Part 3: Avian Pain Management - Pain Signal Transmission and Pain Pathways

Part III: Avian (Bird) Pain Management - Pain Signal Transmission and Pain Pathways

By Jeannine Miesle MA, AAV

Part 1: History / Introduction

Part 2: Pain Perception and Signal Reception

Part 3: Pain Signal Transmission and Pain Pathways (please scroll down)

Part 4: Types of Pain, Long-term effects, Referred Pain, and Pain Memory

Part 5: Pain, Stress, and the Body’s Physiological Response to Them

Part 6: Pain in the Avian Species

Part 7: Anesthesia and Analgesia, Chronic Pain

Part 8: Quality-of-Life Issues

Part 9: Pain Assessment in Birds / Quality of Life

Part 10: Hospice and Palliative Care for Pets, Strategy for Comprehensive Care, & Conclusion


Part 3: Pain Signal Transmission and Pain Pathways

Once pain signals are picked up by the nociceptors, they travel to the spinal cord’s dorsal root, located on the top of the vertebral area. There they connect (synapse) with other neurons which send the signal up the spinal column along the spinothalamic tract. This area is like a highway on which all sensory nerves travel to get to the brain. The messages are sent on afferent nerve fibers, meaning they travel to the spinal cord from the site of injury and then ascend to the brain. Efferent nerve fibers travel from the brain to the spinal cord and to the site of injury.

The messages first enter the brain stem (medulla) and synapse with neurons in the thalamus, the brain’s relay center. Some neurons there control physical behavior, such as pulling away from a painful stimulus. Nerves from the thalamus then relay the signal to the somatosensory center located in the cerebral cortex. From there, the neurons send signals to the motor cortex and down the spinal cord to the motor nerves. These tell you to move your hand away from the source of the pain. All this happens at one hundred meters (0.06 mile) per second; this seems instantaneous to the person injured.

The Brain’s Involvement

Scientists believe that the brain can influence pain perception. Researchers have observed that:

  • Pain reduces in intensity over time.

  • Patients who distract themselves consistently find that the pain doesn’t bother them as much.

  • People who receive placebos for pain control often report that the pain ceases or diminishes.

This indicates that the pain-influencing neural pathways must exist in the efferent (descending) pathways. These efferent pathways originate in the somatosensory cortex, travel through the thalamus, then descend to the midbrain. There, they connect (synapse) with the ascending pathways in the medulla and spinal cord and actually inhibit the ascending nerve signals. The descending pathways prevent the painful nerve signals in the ascending pathways from continuing on to the brain! This produces pain relief (analgesia). In the process of this connection, natural, pain-relieving opiate neurotransmitters are stimulated. These are called endorphins, dynorphins and enkephalins. In a nutshell, the body has a way of diminishing the pain it experiences naturally, offering some relief. In more severe cases, it is insufficient, but in minor pain situations, this works very well.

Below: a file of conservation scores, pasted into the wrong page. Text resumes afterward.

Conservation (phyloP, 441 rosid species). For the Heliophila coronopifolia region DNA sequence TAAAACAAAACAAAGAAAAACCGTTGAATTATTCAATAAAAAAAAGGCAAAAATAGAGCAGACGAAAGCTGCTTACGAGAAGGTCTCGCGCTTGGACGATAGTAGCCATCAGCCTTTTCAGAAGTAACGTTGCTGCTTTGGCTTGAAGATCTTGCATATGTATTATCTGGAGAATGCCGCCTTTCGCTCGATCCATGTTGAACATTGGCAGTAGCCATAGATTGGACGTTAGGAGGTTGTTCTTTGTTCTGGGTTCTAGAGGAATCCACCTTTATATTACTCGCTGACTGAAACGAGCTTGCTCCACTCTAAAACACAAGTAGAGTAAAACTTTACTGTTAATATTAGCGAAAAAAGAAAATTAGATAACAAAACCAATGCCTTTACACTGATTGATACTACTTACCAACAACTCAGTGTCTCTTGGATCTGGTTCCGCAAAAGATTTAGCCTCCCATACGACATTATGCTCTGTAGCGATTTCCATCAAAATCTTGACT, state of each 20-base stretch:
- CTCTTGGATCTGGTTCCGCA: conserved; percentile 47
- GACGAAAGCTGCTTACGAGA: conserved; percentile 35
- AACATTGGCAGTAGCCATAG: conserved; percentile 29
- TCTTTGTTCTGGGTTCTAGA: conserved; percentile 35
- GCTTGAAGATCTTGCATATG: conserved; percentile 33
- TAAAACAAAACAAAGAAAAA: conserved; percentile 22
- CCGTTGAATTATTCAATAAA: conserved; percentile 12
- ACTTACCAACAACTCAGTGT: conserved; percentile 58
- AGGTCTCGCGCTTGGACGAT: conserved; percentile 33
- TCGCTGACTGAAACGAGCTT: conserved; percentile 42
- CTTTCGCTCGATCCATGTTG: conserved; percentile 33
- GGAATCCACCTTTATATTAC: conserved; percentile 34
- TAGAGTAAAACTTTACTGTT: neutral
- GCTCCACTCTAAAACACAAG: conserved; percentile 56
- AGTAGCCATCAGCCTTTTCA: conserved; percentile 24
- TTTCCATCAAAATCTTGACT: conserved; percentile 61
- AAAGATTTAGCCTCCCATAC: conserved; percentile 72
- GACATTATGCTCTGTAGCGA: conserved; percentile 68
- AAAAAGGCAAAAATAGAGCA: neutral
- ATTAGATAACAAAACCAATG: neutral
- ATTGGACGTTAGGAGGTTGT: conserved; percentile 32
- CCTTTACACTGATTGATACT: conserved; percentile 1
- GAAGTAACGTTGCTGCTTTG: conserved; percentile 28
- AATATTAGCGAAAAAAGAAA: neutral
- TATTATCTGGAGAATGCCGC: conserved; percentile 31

So what happens in the body when it is in sudden, severe pain?  The heart rate and blood pressure increase, the body begins to sweat, and rapid breathing occurs. The more intense the pain, the more extensive are these reactions. They may be depressed somewhat by the brain centers in the cortex as the signals travel through descending pathways, but the ascending pain pathways, travelling through the spinal cord and medulla, can be set off by neuropathic pain—pain caused by damage to peripheral nerves, the spinal cord or the brain itself. This damage can limit the ability of the brain’s descending pathways to produce pain relief.

This may also cause psychogenic pain; pain which has no obvious physical cause.

Thoughts, emotions and nerve circuitry can affect both afferent and efferent pain pathways, resulting in physiological and psychological influences on pain perception. These are:

Age: Brain circuitry usually degenerates with age, so older people have lower pain thresholds and have more difficulty dealing with pain.

Gender: Women have a higher sensitivity to pain than men do. This could be due to sex-linked genetic traits and hormonal changes that alter pain perception. Psychosocial factors might influence the response to pain; men are expected not to show or report their pain, to be more stoic.

Fatigue: lack of sleep and stress both lead to a higher level of pain response.

Memory: Past experiences with pain can influence the neural responses; memory comes from the limbic system, which is related to the somosensory system.

Because animals have a somosensory and limbic system, they do feel emotions and pain. This is not a system such as the digestive system, but a collection of areas of the brain that control emotions. Many of these areas house the two systems collectively.

References:

Muir W III. The Ethics of Pain Management. In: Handbook of Veterinary Pain Management. Ed: James Gaynor, Wm Muir III. Mosby Inc, 2009.

Freudenrich C. How Pain Works.

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